Hunting party, probably Christchurch district, [ca 1915]This anonymous interview is with a job hunter who is currently employed (even if part-time or in an unrelated field), has been hired within the last two months, and has been looking for a new position for more than 18 months. This person is looking in public and special libraries, at the following levels: senior librarian.

This job hunter is in a suburban area in the Southern US and is willing to move anywhere within a certain area –

I limited my applications to that area.

What are the top three things you’re looking for in a job?

Security, challenges and pay.

Where do you look for open positions?

Local papers, ALA Joblist, LinkedIn, County/State/City joblists, any online media I could think of, friends and family.

Do you expect to see salary range listed in a job ad?

√ Other: I want to see it but am resigned to having to find it on my own, if I can.

What’s your routine for preparing an application packet? How much time do you spend on it?

It depends on what they want, minimally two to three hours, sometimes depending on the complexity of their requirements up to eight or ten.

Have you ever stretched the truth, exaggerated, or lied on your resume, or at some other point during the hiring process?

√ Other: I hope not!

When would you like employers to contact you?

√ To acknowledge my application
√ Once the position has been filled, even if it’s not me

How do you prefer to communicate with potential employers?

√ Phone for good news, email for bad news

Which events during the interview/visit are most important to your assessment of the position (i.e. deciding if you want the job)?

√ Tour of facility
√ Meeting department members/potential co-workers
√ Meeting with HR to talk about benefits/salary

What do you think employers should do to get the best candidates to apply?

Be honest in their descriptions. I won’t apply for a job for which I am unqualified, but when I apply for a job where I exceed all the desired qualities, I find it extremely frustrating to hear nothing and then find out someone got the job who on the face of the description is far less qualified than I am.

What should employers do to make the hiring process less painful?

Just keep the applicants informed. I can understand not wanting to send personal emails or make personal phone calls, but there must be some automated packages out there. In a few instances I have gotten emails that told me my application was received and I would hear from the employer again only if I were selected for an interview. Some simply said application received. Some say call to find out where the process is – if you put that in – answer your damn phone or respond to the messages left on your phone. I have gotten notices that I did not receive a position as well. I would so love to see some information in that type of email as to why another candidate was chosen but I do understand how dicey that situation can become.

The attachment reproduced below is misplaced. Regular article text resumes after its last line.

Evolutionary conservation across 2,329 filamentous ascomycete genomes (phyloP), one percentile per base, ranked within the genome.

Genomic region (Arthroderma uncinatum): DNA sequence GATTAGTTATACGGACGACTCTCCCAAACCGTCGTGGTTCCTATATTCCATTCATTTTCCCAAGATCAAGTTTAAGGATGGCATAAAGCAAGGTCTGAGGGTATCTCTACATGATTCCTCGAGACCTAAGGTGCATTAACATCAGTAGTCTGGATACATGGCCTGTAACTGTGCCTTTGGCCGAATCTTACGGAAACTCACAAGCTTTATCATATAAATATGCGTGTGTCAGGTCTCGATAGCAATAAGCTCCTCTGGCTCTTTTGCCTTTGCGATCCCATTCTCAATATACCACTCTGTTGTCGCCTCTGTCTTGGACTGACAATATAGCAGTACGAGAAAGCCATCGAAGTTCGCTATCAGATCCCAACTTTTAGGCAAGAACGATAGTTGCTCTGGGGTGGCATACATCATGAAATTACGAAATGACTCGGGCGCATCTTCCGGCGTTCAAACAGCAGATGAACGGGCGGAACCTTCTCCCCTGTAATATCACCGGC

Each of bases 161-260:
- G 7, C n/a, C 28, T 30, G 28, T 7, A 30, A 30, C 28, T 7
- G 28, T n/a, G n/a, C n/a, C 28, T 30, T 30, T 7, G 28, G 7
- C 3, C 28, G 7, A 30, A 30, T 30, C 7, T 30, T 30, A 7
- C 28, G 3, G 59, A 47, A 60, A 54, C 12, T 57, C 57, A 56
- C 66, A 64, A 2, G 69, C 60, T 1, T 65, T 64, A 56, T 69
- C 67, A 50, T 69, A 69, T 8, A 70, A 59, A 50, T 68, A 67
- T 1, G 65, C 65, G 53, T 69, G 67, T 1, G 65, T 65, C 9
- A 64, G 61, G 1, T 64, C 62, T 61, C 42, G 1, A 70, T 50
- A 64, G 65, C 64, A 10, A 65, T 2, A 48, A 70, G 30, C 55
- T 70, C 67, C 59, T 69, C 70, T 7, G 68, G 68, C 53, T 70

What do you think is the secret to getting hired?

Hah – if I knew that it would not have taken me 3 years to get a PART-TIME job. I do like this job and it pays well, so I don’t have to work full-time, but I would rather be FT.

Are you hunting for a new LIS job? Take the survey! http://tinyurl.com/hiringlibJOBHUNTERsurvey

This survey was co-authored by Naomi House from I Need A Library Job – Do you need one? Check it out!

Leave a comment

Filed under Job hunter's survey, Southern US, Suburban area

Any that are not accredited

School Reading RoomThis anonymous interview is with a special librarian who has been a hiring manager and a member of a hiring or search committee. This person hires the following types of LIS professionals:

research librarians; technical services

This librarian works at a library with 0-10 staff members in an urban area in the Northeastern US.

Do library schools teach candidates the job skills you are looking for in potential hires?

√ Depends on the school/Depends on the candidate

Should library students focus on learning theory or gaining practical skills? (Where 1 means Theory, 5 means practice, and 3 means both equally)

4

What coursework do you think all (or most) MLS/MLIS holders should take, regardless of focus?

√ Budgeting/Accounting
√ Project Management
√ Library Management
√ Web Design/Usability
√ Digital Collections
√ Research Methods
√ Reference
√ Information Behavior

When deciding who to hire out of a pool of candidates, do you value skills gained through coursework and skills gained through practice differently?

√ Yes–I value skills gained through a student job more highly

Which of the following experiences should library students have upon graduating?

√ Library work experience

Are there any library schools whose alumni you would be reluctant to hire?

any that are not accredited.

This survey was coauthored by Brianna Marshallfrom Hack Library School. Interested in progressive blogging, by, for, and about library students? Check it out!

Special Note: From December 6, 2013 to October 24, 2014, the ALA will accept comments on the Draft revised Standards for Accreditation of Master’s Programs in Library and Information Studies. More information about the process of changing these standards is here. If you have opinions about what people should be learning in library school, here’s a way that you can influence change.

Do you hire librarians? Tell us, “What Should Potential Hires Learn in Library School?”: http://tinyurl.com/hiringlibschoolsurvey

Leave a comment

Filed under 0-10 staff members, Northeastern US, Urban area, What Should Potential Hires Learn in Library School